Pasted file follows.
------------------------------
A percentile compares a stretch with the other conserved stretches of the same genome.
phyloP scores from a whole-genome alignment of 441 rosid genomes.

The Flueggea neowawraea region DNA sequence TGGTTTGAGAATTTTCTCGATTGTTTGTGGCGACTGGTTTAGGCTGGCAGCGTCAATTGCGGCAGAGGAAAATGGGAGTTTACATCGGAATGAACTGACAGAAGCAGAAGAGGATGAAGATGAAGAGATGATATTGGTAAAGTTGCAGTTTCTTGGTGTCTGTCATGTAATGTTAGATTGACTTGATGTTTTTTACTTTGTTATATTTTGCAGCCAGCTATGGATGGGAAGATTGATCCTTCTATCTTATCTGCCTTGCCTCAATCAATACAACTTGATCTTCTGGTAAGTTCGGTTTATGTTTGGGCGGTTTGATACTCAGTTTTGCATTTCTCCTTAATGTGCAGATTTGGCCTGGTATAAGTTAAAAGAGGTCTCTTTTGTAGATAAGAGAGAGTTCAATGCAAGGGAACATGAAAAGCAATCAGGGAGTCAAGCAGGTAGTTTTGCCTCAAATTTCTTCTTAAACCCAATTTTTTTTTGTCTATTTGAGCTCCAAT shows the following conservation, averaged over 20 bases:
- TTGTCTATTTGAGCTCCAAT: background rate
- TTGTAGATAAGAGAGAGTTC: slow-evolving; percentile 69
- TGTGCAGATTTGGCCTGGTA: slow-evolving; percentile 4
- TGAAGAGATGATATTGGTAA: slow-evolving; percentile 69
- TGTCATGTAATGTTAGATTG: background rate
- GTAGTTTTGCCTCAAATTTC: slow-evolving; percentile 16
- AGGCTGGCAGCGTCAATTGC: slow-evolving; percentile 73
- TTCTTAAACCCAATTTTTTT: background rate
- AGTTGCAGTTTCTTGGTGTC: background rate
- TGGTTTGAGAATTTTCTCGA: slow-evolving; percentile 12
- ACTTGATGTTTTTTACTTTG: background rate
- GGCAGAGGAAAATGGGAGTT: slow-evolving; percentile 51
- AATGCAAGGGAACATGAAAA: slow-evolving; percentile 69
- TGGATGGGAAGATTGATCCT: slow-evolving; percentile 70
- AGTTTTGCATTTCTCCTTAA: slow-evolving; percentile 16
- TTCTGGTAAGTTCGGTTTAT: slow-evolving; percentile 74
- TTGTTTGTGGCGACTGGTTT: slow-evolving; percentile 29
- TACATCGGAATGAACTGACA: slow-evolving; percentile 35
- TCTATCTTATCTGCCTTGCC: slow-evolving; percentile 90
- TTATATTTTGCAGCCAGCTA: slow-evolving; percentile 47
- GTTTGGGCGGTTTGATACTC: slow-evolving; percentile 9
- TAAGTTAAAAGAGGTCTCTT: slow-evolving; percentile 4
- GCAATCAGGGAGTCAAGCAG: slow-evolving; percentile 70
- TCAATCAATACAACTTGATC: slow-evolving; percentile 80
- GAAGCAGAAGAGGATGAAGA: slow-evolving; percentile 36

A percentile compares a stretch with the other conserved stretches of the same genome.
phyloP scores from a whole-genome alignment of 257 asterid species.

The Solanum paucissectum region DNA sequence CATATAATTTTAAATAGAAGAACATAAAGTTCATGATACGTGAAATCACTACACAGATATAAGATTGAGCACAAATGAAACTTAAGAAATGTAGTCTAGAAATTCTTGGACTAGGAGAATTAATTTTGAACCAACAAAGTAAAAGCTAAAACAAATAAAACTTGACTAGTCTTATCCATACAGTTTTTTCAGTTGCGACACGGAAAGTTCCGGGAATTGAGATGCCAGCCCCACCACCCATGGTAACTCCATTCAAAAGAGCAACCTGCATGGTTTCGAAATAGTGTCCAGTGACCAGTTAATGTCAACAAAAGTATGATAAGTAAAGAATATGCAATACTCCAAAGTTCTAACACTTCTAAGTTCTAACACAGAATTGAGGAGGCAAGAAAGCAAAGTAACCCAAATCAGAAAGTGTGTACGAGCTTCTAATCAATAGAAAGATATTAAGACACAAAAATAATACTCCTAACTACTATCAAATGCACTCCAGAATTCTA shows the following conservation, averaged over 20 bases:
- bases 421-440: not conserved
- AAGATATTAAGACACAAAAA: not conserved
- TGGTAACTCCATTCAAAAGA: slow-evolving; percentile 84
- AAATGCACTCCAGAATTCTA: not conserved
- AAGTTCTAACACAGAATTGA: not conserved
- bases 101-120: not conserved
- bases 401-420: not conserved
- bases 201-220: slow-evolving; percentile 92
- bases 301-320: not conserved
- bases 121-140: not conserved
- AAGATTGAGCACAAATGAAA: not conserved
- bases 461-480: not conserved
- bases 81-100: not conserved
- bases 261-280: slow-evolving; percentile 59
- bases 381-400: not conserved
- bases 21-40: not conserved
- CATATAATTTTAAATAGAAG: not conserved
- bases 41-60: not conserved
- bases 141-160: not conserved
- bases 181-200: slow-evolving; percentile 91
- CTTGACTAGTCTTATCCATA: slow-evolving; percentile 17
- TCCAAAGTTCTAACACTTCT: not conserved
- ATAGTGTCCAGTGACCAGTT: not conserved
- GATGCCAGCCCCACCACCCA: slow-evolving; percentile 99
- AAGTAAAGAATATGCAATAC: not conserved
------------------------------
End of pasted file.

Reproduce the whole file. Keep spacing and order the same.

A percentile compares a stretch with the other conserved stretches of the same genome.
phyloP scores from a whole-genome alignment of 441 rosid genomes.

The Flueggea neowawraea region DNA sequence TGGTTTGAGAATTTTCTCGATTGTTTGTGGCGACTGGTTTAGGCTGGCAGCGTCAATTGCGGCAGAGGAAAATGGGAGTTTACATCGGAATGAACTGACAGAAGCAGAAGAGGATGAAGATGAAGAGATGATATTGGTAAAGTTGCAGTTTCTTGGTGTCTGTCATGTAATGTTAGATTGACTTGATGTTTTTTACTTTGTTATATTTTGCAGCCAGCTATGGATGGGAAGATTGATCCTTCTATCTTATCTGCCTTGCCTCAATCAATACAACTTGATCTTCTGGTAAGTTCGGTTTATGTTTGGGCGGTTTGATACTCAGTTTTGCATTTCTCCTTAATGTGCAGATTTGGCCTGGTATAAGTTAAAAGAGGTCTCTTTTGTAGATAAGAGAGAGTTCAATGCAAGGGAACATGAAAAGCAATCAGGGAGTCAAGCAGGTAGTTTTGCCTCAAATTTCTTCTTAAACCCAATTTTTTTTTGTCTATTTGAGCTCCAAT shows the following conservation, averaged over 20 bases:
- TTGTCTATTTGAGCTCCAAT: background rate
- TTGTAGATAAGAGAGAGTTC: slow-evolving; percentile 69
- TGTGCAGATTTGGCCTGGTA: slow-evolving; percentile 4
- TGAAGAGATGATATTGGTAA: slow-evolving; percentile 69
- TGTCATGTAATGTTAGATTG: background rate
- GTAGTTTTGCCTCAAATTTC: slow-evolving; percentile 16
- AGGCTGGCAGCGTCAATTGC: slow-evolving; percentile 73
- TTCTTAAACCCAATTTTTTT: background rate
- AGTTGCAGTTTCTTGGTGTC: background rate
- TGGTTTGAGAATTTTCTCGA: slow-evolving; percentile 12
- ACTTGATGTTTTTTACTTTG: background rate
- GGCAGAGGAAAATGGGAGTT: slow-evolving; percentile 51
- AATGCAAGGGAACATGAAAA: slow-evolving; percentile 69
- TGGATGGGAAGATTGATCCT: slow-evolving; percentile 70
- AGTTTTGCATTTCTCCTTAA: slow-evolving; percentile 16
- TTCTGGTAAGTTCGGTTTAT: slow-evolving; percentile 74
- TTGTTTGTGGCGACTGGTTT: slow-evolving; percentile 29
- TACATCGGAATGAACTGACA: slow-evolving; percentile 35
- TCTATCTTATCTGCCTTGCC: slow-evolving; percentile 90
- TTATATTTTGCAGCCAGCTA: slow-evolving; percentile 47
- GTTTGGGCGGTTTGATACTC: slow-evolving; percentile 9
- TAAGTTAAAAGAGGTCTCTT: slow-evolving; percentile 4
- GCAATCAGGGAGTCAAGCAG: slow-evolving; percentile 70
- TCAATCAATACAACTTGATC: slow-evolving; percentile 80
- GAAGCAGAAGAGGATGAAGA: slow-evolving; percentile 36

A percentile compares a stretch with the other conserved stretches of the same genome.
phyloP scores from a whole-genome alignment of 257 asterid species.

The Solanum paucissectum region DNA sequence CATATAATTTTAAATAGAAGAACATAAAGTTCATGATACGTGAAATCACTACACAGATATAAGATTGAGCACAAATGAAACTTAAGAAATGTAGTCTAGAAATTCTTGGACTAGGAGAATTAATTTTGAACCAACAAAGTAAAAGCTAAAACAAATAAAACTTGACTAGTCTTATCCATACAGTTTTTTCAGTTGCGACACGGAAAGTTCCGGGAATTGAGATGCCAGCCCCACCACCCATGGTAACTCCATTCAAAAGAGCAACCTGCATGGTTTCGAAATAGTGTCCAGTGACCAGTTAATGTCAACAAAAGTATGATAAGTAAAGAATATGCAATACTCCAAAGTTCTAACACTTCTAAGTTCTAACACAGAATTGAGGAGGCAAGAAAGCAAAGTAACCCAAATCAGAAAGTGTGTACGAGCTTCTAATCAATAGAAAGATATTAAGACACAAAAATAATACTCCTAACTACTATCAAATGCACTCCAGAATTCTA shows the following conservation, averaged over 20 bases:
- bases 421-440: not conserved
- AAGATATTAAGACACAAAAA: not conserved
- TGGTAACTCCATTCAAAAGA: slow-evolving; percentile 84
- AAATGCACTCCAGAATTCTA: not conserved
- AAGTTCTAACACAGAATTGA: not conserved
- bases 101-120: not conserved
- bases 401-420: not conserved
- bases 201-220: slow-evolving; percentile 92
- bases 301-320: not conserved
- bases 121-140: not conserved
- AAGATTGAGCACAAATGAAA: not conserved
- bases 461-480: not conserved
- bases 81-100: not conserved
- bases 261-280: slow-evolving; percentile 59
- bases 381-400: not conserved
- bases 21-40: not conserved
- CATATAATTTTAAATAGAAG: not conserved
- bases 41-60: not conserved
- bases 141-160: not conserved
- bases 181-200: slow-evolving; percentile 91
- CTTGACTAGTCTTATCCATA: slow-evolving; percentile 17
- TCCAAAGTTCTAACACTTCT: not conserved
- ATAGTGTCCAGTGACCAGTT: not conserved
- GATGCCAGCCCCACCACCCA: slow-evolving; percentile 99
- AAGTAAAGAATATGCAATAC: not conserved